Carmel Mayor Jim Brainard does not support a City Council effort to shift control of the city’s annual arts grants from his office to the Center for the Performing Arts.
The council is weighing an ordinance that calls for the not-for-profit to appoint an Arts Fund Committee that would earmark public funds for organizations it determines are “a vital and necessary part of the arts community.”
Now, the mayor accepts applications from the city’s Support for the Arts Fund and submits his grant recommendations to the council for approval. This year, members held up more than $700,000 in funding for months over concerns about a possible budget shortfall.
Finance committee Chairwoman Luci Snyder introduced the measure this week, saying it is an attempt to remove “politics and personalities” from the grant-making process—and get arts experts involved.
“We support the arts, but we are not arts professionals,” she said.
The ordinance would cap grant funding at 1 percent of the city’s general fund budget, about the same amount now distributed each year. After the council allocates the money, the Center’s committee would choose recipients through what Snyder described as an “independent and autonomous” process.
The 2-year-old Center for the Performing Arts, which gets more than $2.5 million in direct support from the city, would not be eligible for the grants. But organizations that share space in its City Center arts complex would.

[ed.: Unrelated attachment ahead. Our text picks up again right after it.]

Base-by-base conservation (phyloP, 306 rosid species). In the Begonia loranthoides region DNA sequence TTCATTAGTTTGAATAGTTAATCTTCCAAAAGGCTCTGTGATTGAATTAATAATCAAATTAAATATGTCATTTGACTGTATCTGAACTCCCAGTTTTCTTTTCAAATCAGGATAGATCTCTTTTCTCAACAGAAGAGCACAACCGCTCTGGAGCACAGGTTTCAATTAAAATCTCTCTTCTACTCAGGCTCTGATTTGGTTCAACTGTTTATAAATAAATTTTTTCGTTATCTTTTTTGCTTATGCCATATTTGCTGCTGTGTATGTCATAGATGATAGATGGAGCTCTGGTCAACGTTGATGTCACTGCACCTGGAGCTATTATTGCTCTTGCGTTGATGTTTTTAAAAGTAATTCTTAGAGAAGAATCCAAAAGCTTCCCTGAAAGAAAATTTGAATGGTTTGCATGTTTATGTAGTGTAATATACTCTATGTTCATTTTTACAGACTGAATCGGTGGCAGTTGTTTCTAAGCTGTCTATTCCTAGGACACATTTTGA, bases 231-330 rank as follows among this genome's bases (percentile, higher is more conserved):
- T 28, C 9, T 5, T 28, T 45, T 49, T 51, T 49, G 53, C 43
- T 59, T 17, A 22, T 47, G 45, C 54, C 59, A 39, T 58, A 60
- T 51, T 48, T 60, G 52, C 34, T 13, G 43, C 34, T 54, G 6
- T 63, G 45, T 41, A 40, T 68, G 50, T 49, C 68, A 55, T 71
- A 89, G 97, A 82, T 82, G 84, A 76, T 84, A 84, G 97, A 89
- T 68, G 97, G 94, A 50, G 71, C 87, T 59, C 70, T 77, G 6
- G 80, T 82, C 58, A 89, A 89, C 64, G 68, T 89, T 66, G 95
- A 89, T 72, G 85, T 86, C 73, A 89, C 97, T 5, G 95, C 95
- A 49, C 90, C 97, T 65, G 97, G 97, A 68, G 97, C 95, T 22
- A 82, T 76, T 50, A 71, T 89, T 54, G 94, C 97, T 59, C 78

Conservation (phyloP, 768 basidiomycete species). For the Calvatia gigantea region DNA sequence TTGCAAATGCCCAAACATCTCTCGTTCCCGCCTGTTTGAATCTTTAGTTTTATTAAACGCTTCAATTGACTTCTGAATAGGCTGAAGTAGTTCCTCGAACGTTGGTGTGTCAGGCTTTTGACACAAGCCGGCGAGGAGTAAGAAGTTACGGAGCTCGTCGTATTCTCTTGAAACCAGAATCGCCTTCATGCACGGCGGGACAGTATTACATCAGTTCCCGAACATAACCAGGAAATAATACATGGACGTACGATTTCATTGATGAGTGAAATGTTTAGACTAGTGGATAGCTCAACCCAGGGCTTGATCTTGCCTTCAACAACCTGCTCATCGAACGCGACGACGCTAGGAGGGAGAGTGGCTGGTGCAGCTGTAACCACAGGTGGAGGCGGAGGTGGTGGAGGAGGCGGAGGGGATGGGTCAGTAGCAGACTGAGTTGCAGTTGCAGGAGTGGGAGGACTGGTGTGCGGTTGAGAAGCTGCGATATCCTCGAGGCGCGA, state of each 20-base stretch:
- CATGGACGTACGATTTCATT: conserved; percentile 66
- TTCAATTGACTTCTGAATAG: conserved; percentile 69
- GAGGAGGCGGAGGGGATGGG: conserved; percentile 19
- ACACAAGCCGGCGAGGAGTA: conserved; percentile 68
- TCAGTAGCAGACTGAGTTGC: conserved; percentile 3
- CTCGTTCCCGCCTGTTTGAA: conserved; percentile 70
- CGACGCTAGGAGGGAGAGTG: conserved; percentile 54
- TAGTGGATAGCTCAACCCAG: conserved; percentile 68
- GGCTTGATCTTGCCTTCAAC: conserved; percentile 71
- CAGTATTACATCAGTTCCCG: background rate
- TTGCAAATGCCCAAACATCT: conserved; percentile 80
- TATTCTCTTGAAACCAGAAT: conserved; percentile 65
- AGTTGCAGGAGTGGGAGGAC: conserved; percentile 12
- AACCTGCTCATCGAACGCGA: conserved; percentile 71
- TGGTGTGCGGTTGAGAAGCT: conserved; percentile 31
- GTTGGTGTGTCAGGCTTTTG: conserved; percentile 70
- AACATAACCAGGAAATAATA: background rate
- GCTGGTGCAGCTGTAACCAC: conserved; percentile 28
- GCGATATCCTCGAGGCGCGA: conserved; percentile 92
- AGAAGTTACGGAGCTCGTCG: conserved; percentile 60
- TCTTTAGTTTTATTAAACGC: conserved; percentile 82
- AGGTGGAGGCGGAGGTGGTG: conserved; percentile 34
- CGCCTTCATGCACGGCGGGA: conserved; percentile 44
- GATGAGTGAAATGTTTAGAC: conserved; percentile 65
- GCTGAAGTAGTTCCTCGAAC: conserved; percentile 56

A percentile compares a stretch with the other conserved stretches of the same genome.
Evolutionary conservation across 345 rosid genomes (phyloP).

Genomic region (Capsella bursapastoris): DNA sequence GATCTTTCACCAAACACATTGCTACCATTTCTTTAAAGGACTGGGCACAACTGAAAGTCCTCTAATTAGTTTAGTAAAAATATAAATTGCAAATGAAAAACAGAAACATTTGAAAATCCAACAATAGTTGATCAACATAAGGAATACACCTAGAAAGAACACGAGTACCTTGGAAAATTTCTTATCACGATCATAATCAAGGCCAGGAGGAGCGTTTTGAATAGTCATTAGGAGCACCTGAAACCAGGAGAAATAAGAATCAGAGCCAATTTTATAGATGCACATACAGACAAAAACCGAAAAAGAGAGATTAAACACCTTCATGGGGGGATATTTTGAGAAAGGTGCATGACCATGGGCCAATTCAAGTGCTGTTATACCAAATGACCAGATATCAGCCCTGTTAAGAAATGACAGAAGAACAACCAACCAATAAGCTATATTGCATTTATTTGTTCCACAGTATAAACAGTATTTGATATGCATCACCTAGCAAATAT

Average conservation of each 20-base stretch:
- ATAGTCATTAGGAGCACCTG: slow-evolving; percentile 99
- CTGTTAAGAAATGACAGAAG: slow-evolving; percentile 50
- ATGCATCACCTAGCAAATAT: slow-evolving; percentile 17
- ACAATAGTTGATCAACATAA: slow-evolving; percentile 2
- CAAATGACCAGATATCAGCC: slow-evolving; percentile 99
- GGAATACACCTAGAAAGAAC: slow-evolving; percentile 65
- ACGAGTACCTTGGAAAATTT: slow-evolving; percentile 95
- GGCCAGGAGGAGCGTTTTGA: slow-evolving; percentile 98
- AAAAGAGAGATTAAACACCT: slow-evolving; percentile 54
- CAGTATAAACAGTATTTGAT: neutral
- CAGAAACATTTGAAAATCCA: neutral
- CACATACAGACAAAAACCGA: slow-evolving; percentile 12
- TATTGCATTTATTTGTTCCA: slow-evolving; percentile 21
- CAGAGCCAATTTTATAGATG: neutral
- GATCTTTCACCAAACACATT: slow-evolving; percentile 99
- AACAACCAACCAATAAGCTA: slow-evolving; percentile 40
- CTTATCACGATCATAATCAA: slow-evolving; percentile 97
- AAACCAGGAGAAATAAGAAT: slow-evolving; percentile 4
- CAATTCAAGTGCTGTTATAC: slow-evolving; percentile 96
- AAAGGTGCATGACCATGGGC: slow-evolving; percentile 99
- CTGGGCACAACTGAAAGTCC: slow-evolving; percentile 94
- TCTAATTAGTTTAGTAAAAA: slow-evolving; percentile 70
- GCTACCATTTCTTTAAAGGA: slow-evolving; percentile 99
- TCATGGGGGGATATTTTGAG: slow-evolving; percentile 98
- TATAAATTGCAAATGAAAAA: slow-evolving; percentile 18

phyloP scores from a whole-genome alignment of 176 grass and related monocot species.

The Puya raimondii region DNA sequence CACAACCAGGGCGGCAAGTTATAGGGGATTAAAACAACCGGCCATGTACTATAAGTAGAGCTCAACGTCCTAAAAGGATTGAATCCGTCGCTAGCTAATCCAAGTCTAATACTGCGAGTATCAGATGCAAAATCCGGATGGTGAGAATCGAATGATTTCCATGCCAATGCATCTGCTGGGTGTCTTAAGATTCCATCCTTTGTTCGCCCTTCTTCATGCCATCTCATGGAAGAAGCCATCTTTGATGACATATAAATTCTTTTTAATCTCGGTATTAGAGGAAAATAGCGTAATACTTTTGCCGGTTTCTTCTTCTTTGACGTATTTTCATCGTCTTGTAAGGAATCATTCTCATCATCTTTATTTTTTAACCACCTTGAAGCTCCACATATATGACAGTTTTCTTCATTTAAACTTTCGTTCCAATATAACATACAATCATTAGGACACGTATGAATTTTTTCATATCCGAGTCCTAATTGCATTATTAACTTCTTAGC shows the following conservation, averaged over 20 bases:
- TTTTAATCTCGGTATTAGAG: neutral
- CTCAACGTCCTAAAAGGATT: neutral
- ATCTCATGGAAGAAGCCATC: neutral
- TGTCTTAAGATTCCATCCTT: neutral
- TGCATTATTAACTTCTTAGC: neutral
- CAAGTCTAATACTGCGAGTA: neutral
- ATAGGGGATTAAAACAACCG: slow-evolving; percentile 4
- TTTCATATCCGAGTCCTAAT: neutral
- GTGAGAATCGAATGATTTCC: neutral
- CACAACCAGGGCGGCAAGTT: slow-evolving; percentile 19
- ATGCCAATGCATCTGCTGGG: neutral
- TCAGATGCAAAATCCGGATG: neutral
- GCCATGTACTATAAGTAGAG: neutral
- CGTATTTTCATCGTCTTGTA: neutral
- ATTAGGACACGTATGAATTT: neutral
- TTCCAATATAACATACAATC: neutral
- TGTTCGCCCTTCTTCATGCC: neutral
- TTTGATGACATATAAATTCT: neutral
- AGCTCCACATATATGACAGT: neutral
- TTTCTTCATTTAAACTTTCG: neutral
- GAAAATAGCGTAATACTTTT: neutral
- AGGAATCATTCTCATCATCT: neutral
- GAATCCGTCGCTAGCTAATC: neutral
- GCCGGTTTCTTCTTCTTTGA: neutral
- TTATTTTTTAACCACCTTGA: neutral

Snyder said the proposal is a sign of the city’s faith in Center leaders’ ability to make decisions that benefit the arts as a whole.
“It lends gravitas and prestige … if their internal committee makes the choice,” she said. “Supporting other groups is good for the complex and for the community.”
Center CEO Tania Castroverde Moskalenko said she is honored by the show of confidence, but the organization’s board still needs to review the proposal and decide whether to participate.
“It speaks volumes about the trust they have in the financial stewardship of the center,” she said, but “there are pros and cons to taking this on.”
She speaks from experience: The Germantown Performing Arts Center in Tennessee accepted a similar responsibility during her tenure there. Moskalenko said overseeing outside grants is a big order for an organization that already has a lot on its plate.
Then there are the political considerations. Brainard said in an email that he opposes the current proposal despite its similarity to Indianapolis’ approach, where a panel of outside experts makes arts grant decisions.
“We specifically made the decision to do it differently when the arts grant program was established" so that elected officials controlled public money, he wrote.
Brainard prefers the process established when the arts fund was established in the early 2000s: The council allocated funding and he disbursed the money after consulting with an advisory committee.
He said the current system, where the council signs off on the grants, is not ideal because it delays the process.
The new ordinance—sponsored by Snyder, council President Rick Sharp and Councilor Eric Seidensticker—now heads to the finance committee for discussion before a vote by the full council. Assuming the sponsors all vote for the proposal, it only needs one additional "aye" to pass.
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